Physician Larry Thomas remembers a luncheon two years ago in Addis Ababa, Ethiopia, where many folks interested in a dreadful, newly discovered disease called podoconiosis—"podo" for short—met for the first time.
"As we were about to eat, I asked, on an impulse, if anyone would mind if we thanked God for the food. The response was startling," says Thomas, also the founder of Tropical Health Alliance Foundation. "Not only did everyone want to pray, they began to share about their faith. We soon realized that we were all fully vested Christians."
Not everybody interested in podo is a Christian. But a thread of Christian faith and mission runs through everything that's being done to fight the disease. A remarkable diversity of believers are involved in the fight—the man who first discovered the disease, the octogenarian doctor who developed treatment for it, and the leaders of today's scientific research. Add the activism of Catholic sisters and a highly successful young entrepreneur with a line of hip shoes, and the unfamiliar disease is at last gaining the world's attention.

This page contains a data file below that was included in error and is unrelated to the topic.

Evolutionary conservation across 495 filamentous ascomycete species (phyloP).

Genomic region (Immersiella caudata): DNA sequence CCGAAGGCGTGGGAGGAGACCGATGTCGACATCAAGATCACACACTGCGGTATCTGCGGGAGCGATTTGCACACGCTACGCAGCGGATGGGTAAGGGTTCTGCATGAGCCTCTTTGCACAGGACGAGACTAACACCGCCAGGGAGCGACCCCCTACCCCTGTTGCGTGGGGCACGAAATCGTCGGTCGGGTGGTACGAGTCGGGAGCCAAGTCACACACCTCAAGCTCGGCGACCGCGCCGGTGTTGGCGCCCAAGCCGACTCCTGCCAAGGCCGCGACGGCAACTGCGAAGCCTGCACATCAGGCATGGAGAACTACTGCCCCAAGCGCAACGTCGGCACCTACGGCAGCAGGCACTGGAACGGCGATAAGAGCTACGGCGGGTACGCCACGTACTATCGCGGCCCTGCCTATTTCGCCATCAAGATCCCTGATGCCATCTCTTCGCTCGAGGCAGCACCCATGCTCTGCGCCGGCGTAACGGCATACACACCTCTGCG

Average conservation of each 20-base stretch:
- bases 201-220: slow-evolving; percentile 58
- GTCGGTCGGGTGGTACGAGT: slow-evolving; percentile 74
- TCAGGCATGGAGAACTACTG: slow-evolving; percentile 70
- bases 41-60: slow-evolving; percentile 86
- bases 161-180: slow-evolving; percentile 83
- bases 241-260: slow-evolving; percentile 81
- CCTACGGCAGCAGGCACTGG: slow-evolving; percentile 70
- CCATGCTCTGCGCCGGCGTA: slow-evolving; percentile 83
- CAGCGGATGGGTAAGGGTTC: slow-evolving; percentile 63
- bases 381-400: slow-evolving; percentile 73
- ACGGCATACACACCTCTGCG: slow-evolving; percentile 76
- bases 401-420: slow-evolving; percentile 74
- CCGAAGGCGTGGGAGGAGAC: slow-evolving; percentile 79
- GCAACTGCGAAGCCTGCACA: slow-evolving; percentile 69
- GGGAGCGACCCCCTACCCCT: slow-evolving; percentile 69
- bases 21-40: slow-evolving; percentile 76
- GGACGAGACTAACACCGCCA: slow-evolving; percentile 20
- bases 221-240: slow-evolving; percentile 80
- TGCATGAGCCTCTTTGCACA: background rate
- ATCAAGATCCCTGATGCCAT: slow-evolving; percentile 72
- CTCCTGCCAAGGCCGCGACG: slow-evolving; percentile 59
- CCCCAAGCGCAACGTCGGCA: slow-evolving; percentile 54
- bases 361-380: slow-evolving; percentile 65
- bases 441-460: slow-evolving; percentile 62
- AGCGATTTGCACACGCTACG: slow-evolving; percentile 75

Podo is grotesque. In severe cases, the victim's feet appear to be turning into cauliflower—horrible, rotting cauliflower—or something that grows under a rock in 20 feet of water. These are nightmare feet, seeming to bubble and melt, producing unbearable odors.
An estimated one million Ethiopians suffer from podo, as do perhaps three million more, mostly Africans. In affected areas—typically mountains with red volcanic soil—1 out of every 20 people have it. A village of 2,000 will have 100 victims, permanently disabled. In certain areas of Ethiopia, the ...1
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